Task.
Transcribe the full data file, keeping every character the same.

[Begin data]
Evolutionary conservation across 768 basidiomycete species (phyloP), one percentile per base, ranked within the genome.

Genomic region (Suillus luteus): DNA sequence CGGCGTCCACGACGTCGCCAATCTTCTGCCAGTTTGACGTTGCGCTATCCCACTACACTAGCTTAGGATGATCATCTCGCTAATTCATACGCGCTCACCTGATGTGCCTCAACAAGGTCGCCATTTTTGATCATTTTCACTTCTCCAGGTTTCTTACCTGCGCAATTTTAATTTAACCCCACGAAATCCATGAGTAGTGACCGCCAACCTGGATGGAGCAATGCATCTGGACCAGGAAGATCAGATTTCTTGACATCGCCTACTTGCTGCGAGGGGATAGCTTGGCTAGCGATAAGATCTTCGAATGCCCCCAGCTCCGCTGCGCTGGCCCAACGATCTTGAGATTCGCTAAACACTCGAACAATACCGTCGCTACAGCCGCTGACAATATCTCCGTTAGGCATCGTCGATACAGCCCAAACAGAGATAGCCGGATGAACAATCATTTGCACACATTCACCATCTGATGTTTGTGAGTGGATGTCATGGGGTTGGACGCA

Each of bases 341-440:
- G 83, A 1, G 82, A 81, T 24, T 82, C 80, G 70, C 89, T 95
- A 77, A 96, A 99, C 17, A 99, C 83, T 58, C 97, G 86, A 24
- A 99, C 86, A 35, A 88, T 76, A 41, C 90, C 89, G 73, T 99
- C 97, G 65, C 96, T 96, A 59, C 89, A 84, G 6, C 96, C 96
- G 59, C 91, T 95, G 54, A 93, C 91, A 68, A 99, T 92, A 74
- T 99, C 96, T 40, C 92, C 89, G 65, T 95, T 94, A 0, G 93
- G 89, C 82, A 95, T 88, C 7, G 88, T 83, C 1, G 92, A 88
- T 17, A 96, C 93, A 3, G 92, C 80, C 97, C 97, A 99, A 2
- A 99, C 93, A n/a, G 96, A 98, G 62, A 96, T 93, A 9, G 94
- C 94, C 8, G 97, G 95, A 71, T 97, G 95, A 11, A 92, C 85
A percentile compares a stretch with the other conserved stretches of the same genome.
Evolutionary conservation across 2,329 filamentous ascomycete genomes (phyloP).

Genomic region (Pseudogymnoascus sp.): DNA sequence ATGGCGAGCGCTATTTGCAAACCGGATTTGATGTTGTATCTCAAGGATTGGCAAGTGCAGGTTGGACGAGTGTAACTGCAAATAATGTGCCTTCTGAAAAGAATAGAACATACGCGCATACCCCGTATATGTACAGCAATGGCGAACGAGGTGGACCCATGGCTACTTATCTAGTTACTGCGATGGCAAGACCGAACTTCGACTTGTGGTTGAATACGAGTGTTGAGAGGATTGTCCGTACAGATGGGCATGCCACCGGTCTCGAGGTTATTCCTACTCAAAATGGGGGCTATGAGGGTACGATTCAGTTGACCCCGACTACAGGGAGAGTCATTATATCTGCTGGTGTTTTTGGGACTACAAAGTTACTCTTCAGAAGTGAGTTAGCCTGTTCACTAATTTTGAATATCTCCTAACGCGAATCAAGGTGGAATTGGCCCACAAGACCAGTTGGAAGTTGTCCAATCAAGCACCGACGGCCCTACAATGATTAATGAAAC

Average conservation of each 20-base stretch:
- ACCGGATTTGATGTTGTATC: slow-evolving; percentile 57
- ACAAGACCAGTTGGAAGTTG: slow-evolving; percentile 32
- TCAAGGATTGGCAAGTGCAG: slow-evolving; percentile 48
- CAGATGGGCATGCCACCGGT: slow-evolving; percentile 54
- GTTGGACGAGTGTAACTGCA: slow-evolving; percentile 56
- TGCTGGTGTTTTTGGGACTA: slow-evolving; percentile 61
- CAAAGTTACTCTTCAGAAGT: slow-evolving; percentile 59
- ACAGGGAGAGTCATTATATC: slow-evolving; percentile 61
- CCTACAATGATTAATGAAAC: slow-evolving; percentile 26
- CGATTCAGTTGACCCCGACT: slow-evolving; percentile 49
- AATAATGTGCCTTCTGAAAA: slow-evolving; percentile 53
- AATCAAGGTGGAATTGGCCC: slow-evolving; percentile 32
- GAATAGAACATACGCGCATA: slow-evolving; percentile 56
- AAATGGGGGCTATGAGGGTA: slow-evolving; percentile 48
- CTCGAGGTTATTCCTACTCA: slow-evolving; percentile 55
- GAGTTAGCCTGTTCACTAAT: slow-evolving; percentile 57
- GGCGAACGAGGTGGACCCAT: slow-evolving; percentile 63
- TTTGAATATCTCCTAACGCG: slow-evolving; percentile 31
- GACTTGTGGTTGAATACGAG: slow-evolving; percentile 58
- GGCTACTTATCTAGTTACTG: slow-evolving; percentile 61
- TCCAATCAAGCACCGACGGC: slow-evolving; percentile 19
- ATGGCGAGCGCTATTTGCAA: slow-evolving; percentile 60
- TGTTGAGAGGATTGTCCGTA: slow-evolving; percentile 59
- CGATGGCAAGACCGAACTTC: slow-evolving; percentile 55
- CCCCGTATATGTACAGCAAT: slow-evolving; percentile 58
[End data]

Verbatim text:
Evolutionary conservation across 768 basidiomycete species (phyloP), one percentile per base, ranked within the genome.

Genomic region (Suillus luteus): DNA sequence CGGCGTCCACGACGTCGCCAATCTTCTGCCAGTTTGACGTTGCGCTATCCCACTACACTAGCTTAGGATGATCATCTCGCTAATTCATACGCGCTCACCTGATGTGCCTCAACAAGGTCGCCATTTTTGATCATTTTCACTTCTCCAGGTTTCTTACCTGCGCAATTTTAATTTAACCCCACGAAATCCATGAGTAGTGACCGCCAACCTGGATGGAGCAATGCATCTGGACCAGGAAGATCAGATTTCTTGACATCGCCTACTTGCTGCGAGGGGATAGCTTGGCTAGCGATAAGATCTTCGAATGCCCCCAGCTCCGCTGCGCTGGCCCAACGATCTTGAGATTCGCTAAACACTCGAACAATACCGTCGCTACAGCCGCTGACAATATCTCCGTTAGGCATCGTCGATACAGCCCAAACAGAGATAGCCGGATGAACAATCATTTGCACACATTCACCATCTGATGTTTGTGAGTGGATGTCATGGGGTTGGACGCA

Each of bases 341-440:
- G 83, A 1, G 82, A 81, T 24, T 82, C 80, G 70, C 89, T 95
- A 77, A 96, A 99, C 17, A 99, C 83, T 58, C 97, G 86, A 24
- A 99, C 86, A 35, A 88, T 76, A 41, C 90, C 89, G 73, T 99
- C 97, G 65, C 96, T 96, A 59, C 89, A 84, G 6, C 96, C 96
- G 59, C 91, T 95, G 54, A 93, C 91, A 68, A 99, T 92, A 74
- T 99, C 96, T 40, C 92, C 89, G 65, T 95, T 94, A 0, G 93
- G 89, C 82, A 95, T 88, C 7, G 88, T 83, C 1, G 92, A 88
- T 17, A 96, C 93, A 3, G 92, C 80, C 97, C 97, A 99, A 2
- A 99, C 93, A n/a, G 96, A 98, G 62, A 96, T 93, A 9, G 94
- C 94, C 8, G 97, G 95, A 71, T 97, G 95, A 11, A 92, C 85
A percentile compares a stretch with the other conserved stretches of the same genome.
Evolutionary conservation across 2,329 filamentous ascomycete genomes (phyloP).

Genomic region (Pseudogymnoascus sp.): DNA sequence ATGGCGAGCGCTATTTGCAAACCGGATTTGATGTTGTATCTCAAGGATTGGCAAGTGCAGGTTGGACGAGTGTAACTGCAAATAATGTGCCTTCTGAAAAGAATAGAACATACGCGCATACCCCGTATATGTACAGCAATGGCGAACGAGGTGGACCCATGGCTACTTATCTAGTTACTGCGATGGCAAGACCGAACTTCGACTTGTGGTTGAATACGAGTGTTGAGAGGATTGTCCGTACAGATGGGCATGCCACCGGTCTCGAGGTTATTCCTACTCAAAATGGGGGCTATGAGGGTACGATTCAGTTGACCCCGACTACAGGGAGAGTCATTATATCTGCTGGTGTTTTTGGGACTACAAAGTTACTCTTCAGAAGTGAGTTAGCCTGTTCACTAATTTTGAATATCTCCTAACGCGAATCAAGGTGGAATTGGCCCACAAGACCAGTTGGAAGTTGTCCAATCAAGCACCGACGGCCCTACAATGATTAATGAAAC

Average conservation of each 20-base stretch:
- ACCGGATTTGATGTTGTATC: slow-evolving; percentile 57
- ACAAGACCAGTTGGAAGTTG: slow-evolving; percentile 32
- TCAAGGATTGGCAAGTGCAG: slow-evolving; percentile 48
- CAGATGGGCATGCCACCGGT: slow-evolving; percentile 54
- GTTGGACGAGTGTAACTGCA: slow-evolving; percentile 56
- TGCTGGTGTTTTTGGGACTA: slow-evolving; percentile 61
- CAAAGTTACTCTTCAGAAGT: slow-evolving; percentile 59
- ACAGGGAGAGTCATTATATC: slow-evolving; percentile 61
- CCTACAATGATTAATGAAAC: slow-evolving; percentile 26
- CGATTCAGTTGACCCCGACT: slow-evolving; percentile 49
- AATAATGTGCCTTCTGAAAA: slow-evolving; percentile 53
- AATCAAGGTGGAATTGGCCC: slow-evolving; percentile 32
- GAATAGAACATACGCGCATA: slow-evolving; percentile 56
- AAATGGGGGCTATGAGGGTA: slow-evolving; percentile 48
- CTCGAGGTTATTCCTACTCA: slow-evolving; percentile 55
- GAGTTAGCCTGTTCACTAAT: slow-evolving; percentile 57
- GGCGAACGAGGTGGACCCAT: slow-evolving; percentile 63
- TTTGAATATCTCCTAACGCG: slow-evolving; percentile 31
- GACTTGTGGTTGAATACGAG: slow-evolving; percentile 58
- GGCTACTTATCTAGTTACTG: slow-evolving; percentile 61
- TCCAATCAAGCACCGACGGC: slow-evolving; percentile 19
- ATGGCGAGCGCTATTTGCAA: slow-evolving; percentile 60
- TGTTGAGAGGATTGTCCGTA: slow-evolving; percentile 59
- CGATGGCAAGACCGAACTTC: slow-evolving; percentile 55
- CCCCGTATATGTACAGCAAT: slow-evolving; percentile 58